Distinguishing between ante factum and post factum properties of animal cell lines and demonstrating their use in grouping ray-finned fish cell lines into invitromes
In this review, animal cell lines are considered to have two classes of attributes: “before-the-fact” (ante factum) and “after-the-fact” (post factum) properties. Fish cell lines from Actinopterygii (ray-finned fishes) are used to illustrate this distinction and to demonstrate how these properties can be used in various ways to categorize cell lines into groups or invitromes. Before-the-fact properties are set at initiation and are properties of the sample and species from which the cell line arose and of the scientist(s) who developed the cell line. On the basis of the Actinopterygii sample, invitromes exist for embryos, larvae, juveniles, adults, and spawning fish, and for most solid organs but rarely for biological fluids. For species, invitromes exist for only a small fraction of the Actinopterygii total. As to their development, scientists from around the world have contributed to invitromes. By contrast, after-the-fact properties are limitless and become apparent during development, characterization, use, and storage of the cell line. For ray-finned invitromes, cell lines appear to acquire immortality during development, are characterized poorly for differentiation potential, have numerous uses, and are stored formally only sporadically. As an example of applying these principles to a specific organ, the skeletal muscle invitrome is used. For ante factum properties, the cell lines are mainly from trunk muscle of economically important fish from 11 orders, 15 families, 19 genera, and 21 species of ray-finned fishes. For post factum properties, fibroblast-like and myogenic cell lines have been described but epithelial-like FHM is most widely used and curated. Considering cell lines by their before- and after-the-fact properties should facilitate integration of new cell lines into the literature and help incorporate the discipline of cell biology into other research areas, particularly the natural history of fishes.
Niels Bols, Lucy Lee, and Georgina Dowd. Distinguishing between ante factum and post factum properties of animal cell lines and demonstrating their use in grouping ray-finned fish cell lines into invitromes. In Vitro Cellular and Developmental Biology-Animal 59:41-62, 2023.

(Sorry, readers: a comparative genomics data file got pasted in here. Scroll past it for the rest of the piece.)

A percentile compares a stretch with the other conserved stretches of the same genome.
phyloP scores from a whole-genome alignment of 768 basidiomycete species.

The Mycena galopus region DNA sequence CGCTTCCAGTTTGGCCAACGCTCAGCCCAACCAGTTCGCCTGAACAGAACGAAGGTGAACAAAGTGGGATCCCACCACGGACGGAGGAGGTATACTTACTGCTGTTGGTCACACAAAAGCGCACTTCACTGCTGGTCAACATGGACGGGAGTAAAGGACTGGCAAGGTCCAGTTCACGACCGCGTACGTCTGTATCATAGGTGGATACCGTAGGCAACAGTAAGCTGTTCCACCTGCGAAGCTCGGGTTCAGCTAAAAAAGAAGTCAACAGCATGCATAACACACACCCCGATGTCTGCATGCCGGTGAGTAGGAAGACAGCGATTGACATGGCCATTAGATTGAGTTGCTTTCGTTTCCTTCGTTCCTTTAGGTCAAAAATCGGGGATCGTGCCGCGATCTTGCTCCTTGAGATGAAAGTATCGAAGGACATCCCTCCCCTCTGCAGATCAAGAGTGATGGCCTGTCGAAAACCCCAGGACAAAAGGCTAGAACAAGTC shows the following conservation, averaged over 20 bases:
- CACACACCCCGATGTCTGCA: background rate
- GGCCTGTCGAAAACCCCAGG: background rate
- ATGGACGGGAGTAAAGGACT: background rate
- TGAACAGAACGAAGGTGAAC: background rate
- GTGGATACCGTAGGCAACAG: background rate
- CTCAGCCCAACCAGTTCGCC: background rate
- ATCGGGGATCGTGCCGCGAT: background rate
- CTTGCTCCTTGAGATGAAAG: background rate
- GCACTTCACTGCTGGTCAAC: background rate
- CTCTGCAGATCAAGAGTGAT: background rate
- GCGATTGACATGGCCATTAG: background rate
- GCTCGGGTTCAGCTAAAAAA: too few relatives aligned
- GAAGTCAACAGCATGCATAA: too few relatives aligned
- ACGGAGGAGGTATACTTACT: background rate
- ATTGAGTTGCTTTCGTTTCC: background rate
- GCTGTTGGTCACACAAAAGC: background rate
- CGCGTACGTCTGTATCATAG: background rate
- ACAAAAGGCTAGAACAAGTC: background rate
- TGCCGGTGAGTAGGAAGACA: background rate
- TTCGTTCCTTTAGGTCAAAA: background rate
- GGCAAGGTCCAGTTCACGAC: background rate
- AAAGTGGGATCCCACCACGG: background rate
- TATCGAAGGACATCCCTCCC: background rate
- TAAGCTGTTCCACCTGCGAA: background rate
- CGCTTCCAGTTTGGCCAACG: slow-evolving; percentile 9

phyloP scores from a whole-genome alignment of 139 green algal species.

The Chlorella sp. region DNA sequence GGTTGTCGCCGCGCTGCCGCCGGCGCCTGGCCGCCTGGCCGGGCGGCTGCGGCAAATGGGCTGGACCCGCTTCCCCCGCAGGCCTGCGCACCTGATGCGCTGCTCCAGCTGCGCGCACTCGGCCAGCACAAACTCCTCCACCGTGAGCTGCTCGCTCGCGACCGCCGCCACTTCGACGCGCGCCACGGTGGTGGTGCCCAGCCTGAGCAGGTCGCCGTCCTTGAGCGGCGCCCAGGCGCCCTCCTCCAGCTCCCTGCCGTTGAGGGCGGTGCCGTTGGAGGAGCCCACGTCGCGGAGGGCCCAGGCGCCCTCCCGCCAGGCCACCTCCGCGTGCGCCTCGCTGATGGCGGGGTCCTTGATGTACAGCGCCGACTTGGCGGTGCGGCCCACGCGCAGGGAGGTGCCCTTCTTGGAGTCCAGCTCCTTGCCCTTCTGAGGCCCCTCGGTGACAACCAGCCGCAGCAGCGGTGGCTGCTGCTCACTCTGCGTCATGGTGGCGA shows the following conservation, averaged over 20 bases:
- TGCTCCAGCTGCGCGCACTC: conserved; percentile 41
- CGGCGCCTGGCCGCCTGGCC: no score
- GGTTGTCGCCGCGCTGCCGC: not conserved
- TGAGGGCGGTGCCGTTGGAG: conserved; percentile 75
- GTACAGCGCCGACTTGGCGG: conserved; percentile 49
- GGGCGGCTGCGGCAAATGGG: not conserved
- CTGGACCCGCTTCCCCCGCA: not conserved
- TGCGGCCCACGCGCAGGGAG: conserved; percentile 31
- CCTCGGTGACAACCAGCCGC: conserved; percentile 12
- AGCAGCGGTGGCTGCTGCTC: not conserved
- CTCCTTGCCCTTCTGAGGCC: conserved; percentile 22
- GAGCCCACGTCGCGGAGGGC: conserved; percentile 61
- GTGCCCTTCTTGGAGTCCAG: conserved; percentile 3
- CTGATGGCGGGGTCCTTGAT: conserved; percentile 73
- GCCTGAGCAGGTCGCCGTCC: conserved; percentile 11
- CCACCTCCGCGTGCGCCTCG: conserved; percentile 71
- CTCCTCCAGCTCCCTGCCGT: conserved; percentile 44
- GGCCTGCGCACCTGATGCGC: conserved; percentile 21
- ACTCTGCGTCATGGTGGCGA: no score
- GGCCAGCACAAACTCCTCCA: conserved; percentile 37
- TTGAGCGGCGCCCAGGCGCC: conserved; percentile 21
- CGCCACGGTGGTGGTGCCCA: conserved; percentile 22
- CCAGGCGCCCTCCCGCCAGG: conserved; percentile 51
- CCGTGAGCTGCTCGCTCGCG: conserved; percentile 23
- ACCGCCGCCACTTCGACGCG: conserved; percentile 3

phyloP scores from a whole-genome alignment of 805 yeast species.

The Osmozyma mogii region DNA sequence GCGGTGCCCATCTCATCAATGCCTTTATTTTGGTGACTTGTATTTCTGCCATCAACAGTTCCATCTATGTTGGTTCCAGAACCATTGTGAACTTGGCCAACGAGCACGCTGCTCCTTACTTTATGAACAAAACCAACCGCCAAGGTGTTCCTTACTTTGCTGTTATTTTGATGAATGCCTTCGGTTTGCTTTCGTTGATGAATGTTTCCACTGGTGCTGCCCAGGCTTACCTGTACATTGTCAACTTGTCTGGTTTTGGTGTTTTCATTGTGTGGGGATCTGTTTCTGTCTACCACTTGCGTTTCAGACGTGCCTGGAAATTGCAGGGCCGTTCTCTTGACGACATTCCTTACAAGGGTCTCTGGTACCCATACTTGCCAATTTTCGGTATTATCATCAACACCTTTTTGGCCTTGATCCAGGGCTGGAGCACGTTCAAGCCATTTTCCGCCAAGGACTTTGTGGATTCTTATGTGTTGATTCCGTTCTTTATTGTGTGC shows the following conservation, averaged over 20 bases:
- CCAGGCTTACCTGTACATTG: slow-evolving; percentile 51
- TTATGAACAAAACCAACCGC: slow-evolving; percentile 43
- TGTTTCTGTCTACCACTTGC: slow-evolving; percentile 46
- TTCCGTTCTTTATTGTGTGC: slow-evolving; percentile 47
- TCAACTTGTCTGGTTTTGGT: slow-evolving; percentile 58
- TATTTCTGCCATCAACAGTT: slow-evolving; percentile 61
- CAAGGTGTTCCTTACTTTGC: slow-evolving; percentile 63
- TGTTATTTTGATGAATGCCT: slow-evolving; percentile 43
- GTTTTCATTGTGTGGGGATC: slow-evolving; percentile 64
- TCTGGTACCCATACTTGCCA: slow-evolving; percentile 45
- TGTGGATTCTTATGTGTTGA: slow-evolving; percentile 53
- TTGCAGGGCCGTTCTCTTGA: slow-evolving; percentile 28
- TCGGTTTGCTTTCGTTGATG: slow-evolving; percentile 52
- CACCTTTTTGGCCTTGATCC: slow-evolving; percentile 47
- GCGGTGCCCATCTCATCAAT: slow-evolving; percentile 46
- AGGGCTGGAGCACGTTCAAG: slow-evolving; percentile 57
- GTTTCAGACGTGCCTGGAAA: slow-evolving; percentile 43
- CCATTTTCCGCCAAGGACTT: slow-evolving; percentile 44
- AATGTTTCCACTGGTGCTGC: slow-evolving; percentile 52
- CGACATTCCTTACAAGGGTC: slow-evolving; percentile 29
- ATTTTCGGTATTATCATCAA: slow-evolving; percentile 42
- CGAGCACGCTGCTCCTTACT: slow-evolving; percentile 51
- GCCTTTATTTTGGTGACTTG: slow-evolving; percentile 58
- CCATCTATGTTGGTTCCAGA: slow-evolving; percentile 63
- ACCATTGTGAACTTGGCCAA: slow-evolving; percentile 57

JUGLONE PROMOTES SHOOTING AND INHIBITS ROOTING IN LEAF EXPLANTS OF IN VITRO RAISED TOMATO (SOLANUM LYCOPERSICUM L. VAR. PUSA RUBY) SEEDLINGS
Kiran Bamel, Department of Botany, Shivaji College (University of Delhi)
Rajendra Gupta, Department of Botany, University of Delhi, Delhi (retired
The neurotransmitter acetylcholine is present in all living organisms, including plants, where it is reported to be involved in a wide range of physiological functions. Our previous work employing tomato leaf cultures has demonstrated that (a) acetylcholine promote root formation and suppresses callus and shoot formation, (b) nicotine, an agonist of nicotinic acetylcholine receptor mimics the action of acetylcholine, (c) increasing the endogenous level of acetylcholine – by inhibition of acetylcholine hydrolysing enzyme acetylcholinesterase — simulates the physiological response to acetylcholine. In the present work, we studied the effect of blocking acetylcholine biosynthesis by inhibiting choline acetyltransferase. Leaf explants harvested from 30-d-old tomato (Solanum lycopersicum L. variety Pusa Ruby) seedlings were cultured on media fortified with juglone, an inhibitor of acetylcholine biosynthesis. Juglone concentrations ranging from 10−9 to 10−3 M were used to check the dose response. Juglone significantly inhibited rooting and caused transition from rhizogenesis to caulogenesis at 10−7 to 10−6 M. Supplementation of different levels of juglone to the shoot regeneration medium enhanced the shoot formation and callus amounts, exhibiting best response at 10−5 M. This study shows that juglone causes effects that are opposite of the effects of acetylcholine. Our study provides another evidence for the presence of all the components of a functional acetylcholine system (acetylcholine receptor, acetylcholine biosynthesis and acetylcholine hydrolysis) in tomato. It also provides an insight into the mechanism of allelopathic action of juglone through the plant cholinergic system. It establishes that acetylcholine is a plant growth regulator in tomato.
Kiran Bamel and Rajendra Gupta. Juglone promotes shooting and inhibits rooting in leaf explants of in vitro raised tomato (Solanum lycopersicum L. var. Pusa Ruby) seedlings. In Vitro Cellular & Developmental Biology – Plant: 42–949, 2022.